Popery

My favorite historical Pope is Celestine V, one of the Bad Popes described so entertainingly in E.R. Chamberlin’s book of the same name.

In 1294 the Papacy wielded a great deal more power than it does today, and the great families of Rome were constantly jockeying to put their own upon St. Peter’s throne. Deliberations by the College of Cardinals would often drag on interminably, and this time was especially bad, having reached eighteen months as a deadlock between the Colonna and Orsini families seemed unbreakable. In frustration, one of the Cardinals nominated Pietro di Morrone, a holy hermit who preferred to live in small, dirty mountain caves, even as he grew in renown among the most devout. In even greater frustration, the rest of the College agreed, and Pietro was dragged out of his cave to become Celestine V.

But not dragged back to Rome; he refused to go, and (encouraged by King Charles of Naples) set up court at Castello Nuovo in the South. He had a small wooden cell constructed, resembling a cave, where he could hide himself. His followers rejoiced that the dominance of sin and corruption was at an end, to be replaced by a reign of love guided by the Holy Spirit. But Celestine was an awful pope; he issued contradictory orders, granted any request he received, and allowed the papal bureaucracy to crumble into disarray.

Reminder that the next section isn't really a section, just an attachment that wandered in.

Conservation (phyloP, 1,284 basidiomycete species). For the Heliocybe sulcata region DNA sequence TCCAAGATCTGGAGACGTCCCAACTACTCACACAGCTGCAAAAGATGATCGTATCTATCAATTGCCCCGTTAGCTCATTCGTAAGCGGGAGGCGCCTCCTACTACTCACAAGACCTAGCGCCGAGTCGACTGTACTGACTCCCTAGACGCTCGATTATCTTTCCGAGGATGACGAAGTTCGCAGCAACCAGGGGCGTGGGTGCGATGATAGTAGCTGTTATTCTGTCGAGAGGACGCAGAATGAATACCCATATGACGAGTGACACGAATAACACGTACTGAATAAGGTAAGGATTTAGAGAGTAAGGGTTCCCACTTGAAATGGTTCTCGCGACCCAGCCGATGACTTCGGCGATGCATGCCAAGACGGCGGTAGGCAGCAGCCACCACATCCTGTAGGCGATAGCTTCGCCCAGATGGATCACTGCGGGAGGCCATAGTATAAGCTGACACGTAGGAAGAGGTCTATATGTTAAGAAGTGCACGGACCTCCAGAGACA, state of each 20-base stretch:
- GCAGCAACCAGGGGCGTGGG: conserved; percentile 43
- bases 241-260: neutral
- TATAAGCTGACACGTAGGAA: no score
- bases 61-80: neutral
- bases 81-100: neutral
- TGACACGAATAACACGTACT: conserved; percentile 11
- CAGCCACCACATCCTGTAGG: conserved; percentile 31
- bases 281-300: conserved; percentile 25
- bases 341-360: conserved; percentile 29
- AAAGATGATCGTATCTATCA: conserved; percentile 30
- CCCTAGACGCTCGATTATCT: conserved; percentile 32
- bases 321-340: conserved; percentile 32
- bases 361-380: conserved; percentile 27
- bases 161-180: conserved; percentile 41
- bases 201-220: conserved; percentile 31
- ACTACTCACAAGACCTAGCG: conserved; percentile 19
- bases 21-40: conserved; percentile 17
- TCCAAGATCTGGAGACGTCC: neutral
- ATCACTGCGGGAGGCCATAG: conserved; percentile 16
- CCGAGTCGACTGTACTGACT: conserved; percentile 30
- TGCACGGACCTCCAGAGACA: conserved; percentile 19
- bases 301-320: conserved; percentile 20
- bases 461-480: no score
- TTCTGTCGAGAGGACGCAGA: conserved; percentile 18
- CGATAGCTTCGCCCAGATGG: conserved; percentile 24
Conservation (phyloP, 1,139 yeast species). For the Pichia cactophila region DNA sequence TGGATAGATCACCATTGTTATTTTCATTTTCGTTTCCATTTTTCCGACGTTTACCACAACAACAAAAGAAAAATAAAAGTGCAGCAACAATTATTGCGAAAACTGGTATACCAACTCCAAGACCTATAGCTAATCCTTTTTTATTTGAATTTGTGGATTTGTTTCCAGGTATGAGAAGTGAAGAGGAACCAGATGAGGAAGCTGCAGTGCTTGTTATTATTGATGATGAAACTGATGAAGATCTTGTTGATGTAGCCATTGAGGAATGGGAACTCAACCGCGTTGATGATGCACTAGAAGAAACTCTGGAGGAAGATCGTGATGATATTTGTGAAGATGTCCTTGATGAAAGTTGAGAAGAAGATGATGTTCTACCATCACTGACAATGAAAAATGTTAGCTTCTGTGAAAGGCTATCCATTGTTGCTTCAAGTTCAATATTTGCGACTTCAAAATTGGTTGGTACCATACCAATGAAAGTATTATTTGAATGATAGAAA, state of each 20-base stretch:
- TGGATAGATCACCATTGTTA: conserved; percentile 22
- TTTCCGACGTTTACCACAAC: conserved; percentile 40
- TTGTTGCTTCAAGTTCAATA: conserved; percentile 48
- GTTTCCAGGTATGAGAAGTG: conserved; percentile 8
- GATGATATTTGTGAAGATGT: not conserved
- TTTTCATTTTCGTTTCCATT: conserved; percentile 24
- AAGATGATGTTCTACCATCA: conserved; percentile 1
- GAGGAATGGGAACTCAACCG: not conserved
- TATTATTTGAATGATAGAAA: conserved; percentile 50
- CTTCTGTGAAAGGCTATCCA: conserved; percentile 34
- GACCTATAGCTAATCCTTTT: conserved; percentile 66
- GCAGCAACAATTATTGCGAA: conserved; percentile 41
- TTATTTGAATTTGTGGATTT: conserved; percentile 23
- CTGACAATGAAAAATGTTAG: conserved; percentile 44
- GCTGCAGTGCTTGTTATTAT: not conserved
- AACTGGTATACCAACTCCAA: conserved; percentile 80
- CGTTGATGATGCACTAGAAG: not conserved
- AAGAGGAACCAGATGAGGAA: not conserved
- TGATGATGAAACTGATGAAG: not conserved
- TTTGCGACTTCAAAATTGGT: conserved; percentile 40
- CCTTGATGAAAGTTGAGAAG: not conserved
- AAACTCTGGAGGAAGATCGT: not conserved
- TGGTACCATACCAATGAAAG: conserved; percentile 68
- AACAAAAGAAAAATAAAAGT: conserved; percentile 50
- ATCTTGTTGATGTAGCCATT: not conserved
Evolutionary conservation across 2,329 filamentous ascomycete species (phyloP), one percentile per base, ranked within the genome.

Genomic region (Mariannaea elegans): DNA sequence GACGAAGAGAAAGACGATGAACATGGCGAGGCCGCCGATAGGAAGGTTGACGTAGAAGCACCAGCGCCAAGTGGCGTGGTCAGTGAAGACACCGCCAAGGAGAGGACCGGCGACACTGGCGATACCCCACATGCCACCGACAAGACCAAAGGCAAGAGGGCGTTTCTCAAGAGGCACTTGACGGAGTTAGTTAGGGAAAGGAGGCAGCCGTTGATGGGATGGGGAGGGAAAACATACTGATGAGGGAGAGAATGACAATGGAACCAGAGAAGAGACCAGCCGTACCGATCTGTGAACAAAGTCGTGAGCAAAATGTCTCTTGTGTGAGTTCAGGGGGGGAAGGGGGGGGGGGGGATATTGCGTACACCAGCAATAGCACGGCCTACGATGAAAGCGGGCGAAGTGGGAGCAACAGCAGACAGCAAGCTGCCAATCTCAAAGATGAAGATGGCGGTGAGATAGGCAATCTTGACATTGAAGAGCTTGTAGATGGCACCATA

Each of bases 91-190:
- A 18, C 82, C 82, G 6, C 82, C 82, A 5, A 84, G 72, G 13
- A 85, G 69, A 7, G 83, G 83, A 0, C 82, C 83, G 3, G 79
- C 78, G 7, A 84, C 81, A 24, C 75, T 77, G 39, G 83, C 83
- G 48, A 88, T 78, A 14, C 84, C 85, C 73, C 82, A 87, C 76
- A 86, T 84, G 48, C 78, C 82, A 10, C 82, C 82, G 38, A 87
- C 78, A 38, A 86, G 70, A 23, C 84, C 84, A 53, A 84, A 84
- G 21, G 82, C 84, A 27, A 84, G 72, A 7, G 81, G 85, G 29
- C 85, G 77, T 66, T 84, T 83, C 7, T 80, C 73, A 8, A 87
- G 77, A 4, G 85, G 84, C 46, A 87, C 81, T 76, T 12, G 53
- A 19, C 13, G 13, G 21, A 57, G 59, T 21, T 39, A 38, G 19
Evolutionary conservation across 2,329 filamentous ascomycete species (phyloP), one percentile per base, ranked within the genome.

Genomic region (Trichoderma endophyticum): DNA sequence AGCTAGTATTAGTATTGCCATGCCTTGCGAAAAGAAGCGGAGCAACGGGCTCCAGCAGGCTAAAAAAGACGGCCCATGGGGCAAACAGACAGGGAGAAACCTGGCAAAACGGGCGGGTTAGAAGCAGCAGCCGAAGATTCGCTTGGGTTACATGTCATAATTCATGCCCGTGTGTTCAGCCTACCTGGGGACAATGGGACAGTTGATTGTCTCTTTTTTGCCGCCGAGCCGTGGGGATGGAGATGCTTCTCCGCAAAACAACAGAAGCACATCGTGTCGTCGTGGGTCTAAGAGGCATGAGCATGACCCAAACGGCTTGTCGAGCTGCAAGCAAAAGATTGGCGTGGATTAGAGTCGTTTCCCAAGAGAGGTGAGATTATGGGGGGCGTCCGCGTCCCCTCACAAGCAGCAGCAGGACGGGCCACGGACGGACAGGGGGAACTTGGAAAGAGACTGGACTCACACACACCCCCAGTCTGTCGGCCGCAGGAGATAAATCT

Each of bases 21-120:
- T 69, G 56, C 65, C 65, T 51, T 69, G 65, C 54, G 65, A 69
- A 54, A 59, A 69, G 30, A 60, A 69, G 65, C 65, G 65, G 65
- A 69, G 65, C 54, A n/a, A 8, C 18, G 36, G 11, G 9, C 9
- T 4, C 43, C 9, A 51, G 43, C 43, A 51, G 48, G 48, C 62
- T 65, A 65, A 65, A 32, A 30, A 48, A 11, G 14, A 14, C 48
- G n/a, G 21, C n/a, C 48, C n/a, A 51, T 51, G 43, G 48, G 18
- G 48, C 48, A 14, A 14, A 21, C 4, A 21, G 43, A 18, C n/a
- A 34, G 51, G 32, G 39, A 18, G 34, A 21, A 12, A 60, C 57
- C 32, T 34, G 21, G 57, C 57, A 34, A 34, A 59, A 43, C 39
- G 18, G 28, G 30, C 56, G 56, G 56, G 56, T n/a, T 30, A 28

Finally, listening to the urgings of Cardinal Benedict Gaetani, Celestine took the unprecedented step of resigning as Pope, after a reign of just fifteen weeks. The College met again, and within twenty-four hours Gaetani was elected Pope, taking the name Boniface VIII. The ambitious lawyer was faced with a problem, however; Celestine, even though abdicated and desiring nothing other than to return to obscurity, could serve as a rallying point for the new Pope’s enemies. So Boniface had him transported back to Rome, but Celestine and some of his supporters arranged an escape along the way. Eventually, in the course of an attempted crossing of the Adriatic to Greece, he was caught and dragged back to the Holy City, where he was imprisoned in the isolated fortress of Fumone. He died less than a year later, but not before offering a prophesy to Boniface: “You have entered like a fox, you will reign like a lion — and you will die like a dog.” Boniface ruled for nine years, putting down numerous rebellions by competing families, eventually locking himself in the Lateran palace, where he died in despair, planning insane revenges against his enemies.

Celestine was canonized in 1313. There has been no Celestine VI. Maybe the next Pope will choose to rehabilitate the name.

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